After a tough 2013 to date, Nintendo has been very clear in stating that its upcoming line-up of exclusive content will drive a revival for the Wii U. Prospects of an official price cut have been repeatedly ruled out, with recent confirmation that the Wii U is still sold at a loss further dampening the prospect of a drop this year.
While the logistics of selling the Wii U for less appear challenging enough, recent comments from Satoru Iwata to CVG contributor Steve Boxer suggest that the company's management simply don't believe price is the issue, referencing the fact that the 8GB Basic model has been comfortably outsold by the pricier 32GB option.
If the price is actually an issue [with Wii U], then there is some contradiction between the current sales balance between the Basic and Premium versions of the Wii U.
The basic version should have sold a lot, but the fact of the matter is that people are buying more of the premium version. So the issue is not there.
I understand that the real issue is the lack of software, and the only solution is to provide the mass-market with a number of quality software titles.
The importance of more titles is self-evident, though the issue of the Basic model's sales can perhaps be debated. Considering the Wii U's low sales to date — and the rapid drop in momentum — it seems reasonable to assume that many Wii U owners can perhaps be considered among the most eager Nintendo fans (though some enthusiastic Nintendo gamers won't have taken the plunge yet, of course), and that demographic may feel that with the borderline irrelevant on-board storage, lack of pack-in game and absence of the Nintendo Network promotion may make the pricier system better value. Even at its lower retail price, the white Wii U system is still more expensive than other systems such as the Xbox 360 and PS3, making its lack of pack-in content a tough-sell to any consumer.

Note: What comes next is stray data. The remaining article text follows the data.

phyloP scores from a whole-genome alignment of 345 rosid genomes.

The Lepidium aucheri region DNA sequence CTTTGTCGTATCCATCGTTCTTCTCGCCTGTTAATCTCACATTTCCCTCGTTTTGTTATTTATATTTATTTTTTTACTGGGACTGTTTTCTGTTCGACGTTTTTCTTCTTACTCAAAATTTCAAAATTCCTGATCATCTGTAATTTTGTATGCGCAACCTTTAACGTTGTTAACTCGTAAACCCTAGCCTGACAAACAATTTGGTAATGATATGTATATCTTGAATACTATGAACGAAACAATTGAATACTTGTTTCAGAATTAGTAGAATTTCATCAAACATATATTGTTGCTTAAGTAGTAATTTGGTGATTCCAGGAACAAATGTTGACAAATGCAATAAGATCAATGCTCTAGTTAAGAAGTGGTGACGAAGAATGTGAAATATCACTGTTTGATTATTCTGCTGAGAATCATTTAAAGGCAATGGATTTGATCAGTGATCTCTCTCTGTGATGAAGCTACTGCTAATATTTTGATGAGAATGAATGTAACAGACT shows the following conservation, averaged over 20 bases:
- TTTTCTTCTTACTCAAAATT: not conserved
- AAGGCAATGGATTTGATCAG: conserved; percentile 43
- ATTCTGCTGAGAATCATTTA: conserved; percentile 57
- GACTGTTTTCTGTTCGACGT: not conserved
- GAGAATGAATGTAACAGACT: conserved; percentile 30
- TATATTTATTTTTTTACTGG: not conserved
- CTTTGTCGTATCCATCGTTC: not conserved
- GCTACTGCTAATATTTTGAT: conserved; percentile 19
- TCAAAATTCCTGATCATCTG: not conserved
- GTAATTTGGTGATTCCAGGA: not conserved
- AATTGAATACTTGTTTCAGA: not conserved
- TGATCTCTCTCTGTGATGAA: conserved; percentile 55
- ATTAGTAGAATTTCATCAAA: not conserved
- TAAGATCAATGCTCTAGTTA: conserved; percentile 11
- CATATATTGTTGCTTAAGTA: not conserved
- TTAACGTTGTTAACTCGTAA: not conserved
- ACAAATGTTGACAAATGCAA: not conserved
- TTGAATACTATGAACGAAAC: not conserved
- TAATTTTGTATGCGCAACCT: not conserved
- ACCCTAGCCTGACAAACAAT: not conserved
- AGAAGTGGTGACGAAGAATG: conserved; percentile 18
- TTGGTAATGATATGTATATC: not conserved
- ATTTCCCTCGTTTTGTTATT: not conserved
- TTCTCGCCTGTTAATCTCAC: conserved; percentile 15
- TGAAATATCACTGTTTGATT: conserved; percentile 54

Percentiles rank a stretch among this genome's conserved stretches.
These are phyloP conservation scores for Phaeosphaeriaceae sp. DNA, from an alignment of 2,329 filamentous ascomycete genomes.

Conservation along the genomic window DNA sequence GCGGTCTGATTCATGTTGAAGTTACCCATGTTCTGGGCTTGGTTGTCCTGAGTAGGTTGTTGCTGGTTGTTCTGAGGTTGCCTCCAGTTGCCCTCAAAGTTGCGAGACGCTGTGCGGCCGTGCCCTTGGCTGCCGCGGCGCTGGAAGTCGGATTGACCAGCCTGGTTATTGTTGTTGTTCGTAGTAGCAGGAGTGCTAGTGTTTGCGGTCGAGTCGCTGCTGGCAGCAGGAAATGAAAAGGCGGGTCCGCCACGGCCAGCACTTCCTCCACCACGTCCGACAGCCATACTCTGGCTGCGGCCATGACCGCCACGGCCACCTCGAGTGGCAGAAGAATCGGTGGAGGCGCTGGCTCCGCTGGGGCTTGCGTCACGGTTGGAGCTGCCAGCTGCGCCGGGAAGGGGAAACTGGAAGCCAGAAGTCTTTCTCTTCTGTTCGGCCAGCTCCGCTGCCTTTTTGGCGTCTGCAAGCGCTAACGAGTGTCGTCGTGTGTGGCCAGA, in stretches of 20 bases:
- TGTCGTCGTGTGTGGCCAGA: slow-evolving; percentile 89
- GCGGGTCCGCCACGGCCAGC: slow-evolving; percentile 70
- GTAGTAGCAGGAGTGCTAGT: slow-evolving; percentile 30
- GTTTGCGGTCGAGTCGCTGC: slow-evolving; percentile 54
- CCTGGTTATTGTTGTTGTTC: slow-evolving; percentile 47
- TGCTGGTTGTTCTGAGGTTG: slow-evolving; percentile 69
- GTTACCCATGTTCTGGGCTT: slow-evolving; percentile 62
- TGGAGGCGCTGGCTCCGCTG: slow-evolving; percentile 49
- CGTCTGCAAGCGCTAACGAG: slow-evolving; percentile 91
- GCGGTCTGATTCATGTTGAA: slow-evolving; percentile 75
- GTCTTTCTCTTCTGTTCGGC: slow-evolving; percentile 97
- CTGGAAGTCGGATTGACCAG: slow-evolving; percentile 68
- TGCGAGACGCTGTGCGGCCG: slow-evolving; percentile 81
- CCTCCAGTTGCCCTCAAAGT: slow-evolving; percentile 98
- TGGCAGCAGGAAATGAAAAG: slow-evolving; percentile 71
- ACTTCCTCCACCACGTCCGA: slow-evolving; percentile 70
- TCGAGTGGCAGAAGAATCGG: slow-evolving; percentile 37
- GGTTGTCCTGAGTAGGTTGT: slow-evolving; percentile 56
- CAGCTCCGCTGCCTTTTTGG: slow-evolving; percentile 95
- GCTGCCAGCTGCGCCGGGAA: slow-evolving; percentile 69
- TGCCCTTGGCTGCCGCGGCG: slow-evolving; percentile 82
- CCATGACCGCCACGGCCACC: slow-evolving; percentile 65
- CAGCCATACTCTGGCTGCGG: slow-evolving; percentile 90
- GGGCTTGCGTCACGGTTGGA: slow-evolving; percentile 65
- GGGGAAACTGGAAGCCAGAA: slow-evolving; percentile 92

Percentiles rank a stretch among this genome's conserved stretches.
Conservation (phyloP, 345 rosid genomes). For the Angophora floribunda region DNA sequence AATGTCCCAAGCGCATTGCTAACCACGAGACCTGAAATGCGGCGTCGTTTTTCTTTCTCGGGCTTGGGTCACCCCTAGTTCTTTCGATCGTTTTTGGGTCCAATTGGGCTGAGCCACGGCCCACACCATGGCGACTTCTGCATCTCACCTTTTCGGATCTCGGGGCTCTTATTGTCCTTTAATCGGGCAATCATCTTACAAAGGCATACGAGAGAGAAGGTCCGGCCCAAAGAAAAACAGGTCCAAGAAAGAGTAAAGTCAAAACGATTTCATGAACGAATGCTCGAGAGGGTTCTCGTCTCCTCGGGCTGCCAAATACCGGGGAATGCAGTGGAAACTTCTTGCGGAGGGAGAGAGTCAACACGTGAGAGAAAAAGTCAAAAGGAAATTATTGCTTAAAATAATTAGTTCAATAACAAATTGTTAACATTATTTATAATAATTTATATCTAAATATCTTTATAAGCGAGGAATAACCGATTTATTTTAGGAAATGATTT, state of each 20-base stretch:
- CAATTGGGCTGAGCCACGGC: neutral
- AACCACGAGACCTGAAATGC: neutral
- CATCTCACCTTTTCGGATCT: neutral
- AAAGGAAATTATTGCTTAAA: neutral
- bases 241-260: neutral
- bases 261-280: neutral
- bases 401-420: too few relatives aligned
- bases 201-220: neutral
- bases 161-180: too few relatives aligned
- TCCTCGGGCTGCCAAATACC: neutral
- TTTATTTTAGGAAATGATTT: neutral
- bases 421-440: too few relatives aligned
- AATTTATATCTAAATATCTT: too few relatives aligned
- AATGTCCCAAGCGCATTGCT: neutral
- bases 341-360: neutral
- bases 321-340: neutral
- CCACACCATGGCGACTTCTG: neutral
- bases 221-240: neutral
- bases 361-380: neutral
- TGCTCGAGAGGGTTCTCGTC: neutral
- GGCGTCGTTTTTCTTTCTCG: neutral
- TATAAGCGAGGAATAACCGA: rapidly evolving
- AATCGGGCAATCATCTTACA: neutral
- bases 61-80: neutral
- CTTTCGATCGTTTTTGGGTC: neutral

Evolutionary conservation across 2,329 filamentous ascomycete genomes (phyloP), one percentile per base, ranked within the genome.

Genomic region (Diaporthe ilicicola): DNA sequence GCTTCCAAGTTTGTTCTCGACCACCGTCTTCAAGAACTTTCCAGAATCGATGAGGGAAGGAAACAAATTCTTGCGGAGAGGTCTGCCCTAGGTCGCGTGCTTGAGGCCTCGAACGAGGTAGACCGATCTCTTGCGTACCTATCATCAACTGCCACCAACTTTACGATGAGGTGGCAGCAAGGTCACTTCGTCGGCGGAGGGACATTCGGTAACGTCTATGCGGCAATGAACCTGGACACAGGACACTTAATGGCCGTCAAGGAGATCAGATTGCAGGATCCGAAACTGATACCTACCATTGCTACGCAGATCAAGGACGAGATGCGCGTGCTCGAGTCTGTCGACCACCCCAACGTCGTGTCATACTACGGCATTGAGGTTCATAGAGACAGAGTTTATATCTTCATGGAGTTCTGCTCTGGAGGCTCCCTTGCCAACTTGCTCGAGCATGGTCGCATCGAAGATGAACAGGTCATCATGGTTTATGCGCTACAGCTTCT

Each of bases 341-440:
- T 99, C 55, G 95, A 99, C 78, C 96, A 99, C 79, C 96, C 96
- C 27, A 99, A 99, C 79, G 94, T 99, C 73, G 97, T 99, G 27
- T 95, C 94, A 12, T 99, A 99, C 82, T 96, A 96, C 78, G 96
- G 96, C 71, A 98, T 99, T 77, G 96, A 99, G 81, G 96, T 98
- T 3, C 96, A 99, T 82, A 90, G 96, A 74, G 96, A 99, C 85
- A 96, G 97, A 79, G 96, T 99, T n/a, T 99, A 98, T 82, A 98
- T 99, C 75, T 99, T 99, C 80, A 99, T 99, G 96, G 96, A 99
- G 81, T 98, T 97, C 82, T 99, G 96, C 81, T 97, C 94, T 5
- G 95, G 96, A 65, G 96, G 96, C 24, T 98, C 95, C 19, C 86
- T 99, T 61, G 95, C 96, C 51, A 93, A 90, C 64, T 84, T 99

Whether you agree with that perspective or the assertion that the white system's poor sales show pricing isn't the main issue, there's little doubt that Nintendo's home console will have a much stronger chance in the market once major releases arrive. Remember, the games are coming.